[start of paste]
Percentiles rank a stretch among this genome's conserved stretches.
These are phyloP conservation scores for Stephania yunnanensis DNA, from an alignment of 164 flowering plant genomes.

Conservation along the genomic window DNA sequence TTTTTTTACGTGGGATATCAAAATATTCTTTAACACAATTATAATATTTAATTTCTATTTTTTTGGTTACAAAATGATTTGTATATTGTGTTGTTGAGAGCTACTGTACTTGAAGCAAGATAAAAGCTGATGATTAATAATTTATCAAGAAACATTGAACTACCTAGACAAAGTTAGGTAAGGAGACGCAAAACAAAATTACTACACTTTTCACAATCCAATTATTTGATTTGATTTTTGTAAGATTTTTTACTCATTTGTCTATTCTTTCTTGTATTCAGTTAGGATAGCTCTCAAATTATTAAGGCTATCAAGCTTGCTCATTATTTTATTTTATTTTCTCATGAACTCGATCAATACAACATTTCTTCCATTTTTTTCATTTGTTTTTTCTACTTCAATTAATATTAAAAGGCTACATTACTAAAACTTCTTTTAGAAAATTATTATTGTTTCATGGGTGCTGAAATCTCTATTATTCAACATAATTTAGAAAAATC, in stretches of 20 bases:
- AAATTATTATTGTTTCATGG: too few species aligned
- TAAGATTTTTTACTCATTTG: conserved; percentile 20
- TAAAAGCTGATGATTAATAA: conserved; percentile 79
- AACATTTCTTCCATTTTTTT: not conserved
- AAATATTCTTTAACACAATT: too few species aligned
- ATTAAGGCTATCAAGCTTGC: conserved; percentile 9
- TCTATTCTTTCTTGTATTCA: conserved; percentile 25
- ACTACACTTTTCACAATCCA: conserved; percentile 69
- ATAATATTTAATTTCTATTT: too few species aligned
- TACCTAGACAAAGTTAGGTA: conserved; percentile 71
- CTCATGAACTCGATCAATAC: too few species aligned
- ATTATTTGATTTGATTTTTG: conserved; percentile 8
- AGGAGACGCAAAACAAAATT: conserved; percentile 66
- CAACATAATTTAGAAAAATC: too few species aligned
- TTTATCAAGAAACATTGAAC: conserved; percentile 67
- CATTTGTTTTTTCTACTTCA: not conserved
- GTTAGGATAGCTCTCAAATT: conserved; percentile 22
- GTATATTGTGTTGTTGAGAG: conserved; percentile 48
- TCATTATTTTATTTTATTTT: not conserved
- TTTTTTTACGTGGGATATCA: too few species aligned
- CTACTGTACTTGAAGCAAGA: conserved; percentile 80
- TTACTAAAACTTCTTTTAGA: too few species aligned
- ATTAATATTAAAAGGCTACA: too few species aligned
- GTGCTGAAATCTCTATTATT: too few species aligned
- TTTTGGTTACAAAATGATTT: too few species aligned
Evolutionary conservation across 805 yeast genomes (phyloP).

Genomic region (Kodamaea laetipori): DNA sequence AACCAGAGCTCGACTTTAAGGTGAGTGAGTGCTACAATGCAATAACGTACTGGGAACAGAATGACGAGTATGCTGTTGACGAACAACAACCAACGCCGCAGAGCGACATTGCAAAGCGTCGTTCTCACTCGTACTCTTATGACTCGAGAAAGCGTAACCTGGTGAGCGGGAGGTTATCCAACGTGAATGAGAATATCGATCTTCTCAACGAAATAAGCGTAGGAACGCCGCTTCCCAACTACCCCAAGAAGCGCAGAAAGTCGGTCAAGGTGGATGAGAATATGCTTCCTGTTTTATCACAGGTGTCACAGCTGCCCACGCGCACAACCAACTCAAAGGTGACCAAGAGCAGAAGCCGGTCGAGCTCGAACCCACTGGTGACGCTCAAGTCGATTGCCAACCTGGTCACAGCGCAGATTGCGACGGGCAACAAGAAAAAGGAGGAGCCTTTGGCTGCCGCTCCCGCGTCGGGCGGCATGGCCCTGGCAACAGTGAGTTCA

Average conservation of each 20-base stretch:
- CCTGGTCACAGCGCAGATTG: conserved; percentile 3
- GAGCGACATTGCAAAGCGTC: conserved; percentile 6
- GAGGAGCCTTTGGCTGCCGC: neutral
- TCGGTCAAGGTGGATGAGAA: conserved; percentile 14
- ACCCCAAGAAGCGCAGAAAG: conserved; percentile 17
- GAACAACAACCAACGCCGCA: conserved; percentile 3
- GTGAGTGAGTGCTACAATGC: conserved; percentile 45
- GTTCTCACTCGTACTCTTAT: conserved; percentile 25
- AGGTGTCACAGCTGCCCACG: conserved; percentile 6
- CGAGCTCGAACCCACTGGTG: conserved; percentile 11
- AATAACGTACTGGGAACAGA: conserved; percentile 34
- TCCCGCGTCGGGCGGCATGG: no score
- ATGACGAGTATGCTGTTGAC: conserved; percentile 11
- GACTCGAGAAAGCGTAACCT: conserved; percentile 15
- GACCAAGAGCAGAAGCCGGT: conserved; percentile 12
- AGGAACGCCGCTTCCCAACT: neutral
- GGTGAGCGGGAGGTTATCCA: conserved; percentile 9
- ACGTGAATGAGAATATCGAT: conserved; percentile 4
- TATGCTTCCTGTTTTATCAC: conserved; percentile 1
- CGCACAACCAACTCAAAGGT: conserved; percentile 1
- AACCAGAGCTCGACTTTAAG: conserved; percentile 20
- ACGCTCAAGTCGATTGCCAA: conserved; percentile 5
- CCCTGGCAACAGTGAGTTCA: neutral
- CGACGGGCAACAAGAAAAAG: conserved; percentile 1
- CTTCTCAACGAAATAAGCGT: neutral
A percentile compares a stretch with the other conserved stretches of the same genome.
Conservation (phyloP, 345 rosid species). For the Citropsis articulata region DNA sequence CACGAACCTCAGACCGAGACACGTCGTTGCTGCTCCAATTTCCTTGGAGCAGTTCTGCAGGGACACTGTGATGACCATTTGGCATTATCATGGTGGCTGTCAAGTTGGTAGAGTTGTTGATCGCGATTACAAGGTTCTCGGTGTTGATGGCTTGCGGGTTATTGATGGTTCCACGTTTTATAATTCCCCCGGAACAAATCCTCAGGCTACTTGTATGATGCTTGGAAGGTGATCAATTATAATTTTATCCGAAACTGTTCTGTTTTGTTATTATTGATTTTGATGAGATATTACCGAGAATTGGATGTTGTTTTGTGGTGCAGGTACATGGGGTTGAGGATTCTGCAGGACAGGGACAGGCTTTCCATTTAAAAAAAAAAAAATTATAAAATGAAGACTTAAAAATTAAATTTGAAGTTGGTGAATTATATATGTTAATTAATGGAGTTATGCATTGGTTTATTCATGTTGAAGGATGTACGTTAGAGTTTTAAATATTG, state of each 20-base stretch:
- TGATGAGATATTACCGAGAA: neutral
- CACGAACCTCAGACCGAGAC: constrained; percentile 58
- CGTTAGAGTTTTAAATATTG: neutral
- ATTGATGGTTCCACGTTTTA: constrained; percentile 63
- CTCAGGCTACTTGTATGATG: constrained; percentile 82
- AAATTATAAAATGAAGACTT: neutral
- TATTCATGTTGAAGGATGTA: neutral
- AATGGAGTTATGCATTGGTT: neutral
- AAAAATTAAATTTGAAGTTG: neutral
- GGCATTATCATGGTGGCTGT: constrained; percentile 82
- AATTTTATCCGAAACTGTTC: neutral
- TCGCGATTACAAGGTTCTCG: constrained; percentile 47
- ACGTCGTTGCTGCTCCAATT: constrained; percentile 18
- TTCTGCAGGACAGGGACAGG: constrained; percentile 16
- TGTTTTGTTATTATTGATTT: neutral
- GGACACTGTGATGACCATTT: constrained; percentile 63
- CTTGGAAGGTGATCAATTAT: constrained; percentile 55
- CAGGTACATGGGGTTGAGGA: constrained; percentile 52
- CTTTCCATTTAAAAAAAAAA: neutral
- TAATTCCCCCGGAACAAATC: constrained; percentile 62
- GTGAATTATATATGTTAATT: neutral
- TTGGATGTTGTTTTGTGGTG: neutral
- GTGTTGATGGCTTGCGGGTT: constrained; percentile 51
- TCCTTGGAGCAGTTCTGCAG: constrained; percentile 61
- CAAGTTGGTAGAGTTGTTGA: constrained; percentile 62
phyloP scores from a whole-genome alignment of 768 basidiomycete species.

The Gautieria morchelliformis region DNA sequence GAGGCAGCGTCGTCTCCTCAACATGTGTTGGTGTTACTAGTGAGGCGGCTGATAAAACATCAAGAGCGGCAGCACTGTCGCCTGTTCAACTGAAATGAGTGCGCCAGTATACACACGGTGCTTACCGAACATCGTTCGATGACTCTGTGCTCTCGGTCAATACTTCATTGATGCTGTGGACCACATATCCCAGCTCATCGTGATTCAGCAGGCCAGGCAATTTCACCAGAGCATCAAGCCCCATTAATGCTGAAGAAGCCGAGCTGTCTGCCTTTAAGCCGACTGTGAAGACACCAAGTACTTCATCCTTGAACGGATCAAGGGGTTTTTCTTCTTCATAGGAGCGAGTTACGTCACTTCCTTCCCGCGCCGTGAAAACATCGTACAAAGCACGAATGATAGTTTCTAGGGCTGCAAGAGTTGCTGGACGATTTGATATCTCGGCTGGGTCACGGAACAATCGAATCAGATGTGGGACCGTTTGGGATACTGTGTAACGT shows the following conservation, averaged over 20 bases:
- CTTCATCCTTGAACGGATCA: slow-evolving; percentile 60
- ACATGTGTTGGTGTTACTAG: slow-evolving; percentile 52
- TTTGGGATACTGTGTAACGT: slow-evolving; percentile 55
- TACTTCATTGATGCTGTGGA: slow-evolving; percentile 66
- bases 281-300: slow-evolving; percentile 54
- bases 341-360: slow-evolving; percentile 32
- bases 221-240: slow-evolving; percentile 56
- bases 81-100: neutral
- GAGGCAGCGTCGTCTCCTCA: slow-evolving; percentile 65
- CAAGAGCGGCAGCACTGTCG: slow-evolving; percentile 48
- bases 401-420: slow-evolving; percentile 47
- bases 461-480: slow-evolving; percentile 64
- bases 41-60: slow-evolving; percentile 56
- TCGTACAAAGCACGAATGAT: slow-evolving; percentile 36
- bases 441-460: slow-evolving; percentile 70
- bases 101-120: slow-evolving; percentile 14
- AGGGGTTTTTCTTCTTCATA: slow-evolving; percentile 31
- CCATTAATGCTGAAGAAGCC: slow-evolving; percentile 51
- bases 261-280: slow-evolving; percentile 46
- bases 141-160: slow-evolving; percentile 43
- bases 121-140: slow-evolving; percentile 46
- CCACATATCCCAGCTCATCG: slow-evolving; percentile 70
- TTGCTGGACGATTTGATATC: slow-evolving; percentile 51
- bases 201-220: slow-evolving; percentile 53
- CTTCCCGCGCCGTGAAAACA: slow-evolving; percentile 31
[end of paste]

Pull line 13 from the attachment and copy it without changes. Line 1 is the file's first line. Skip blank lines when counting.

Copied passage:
- TACCTAGACAAAGTTAGGTA: conserved; percentile 71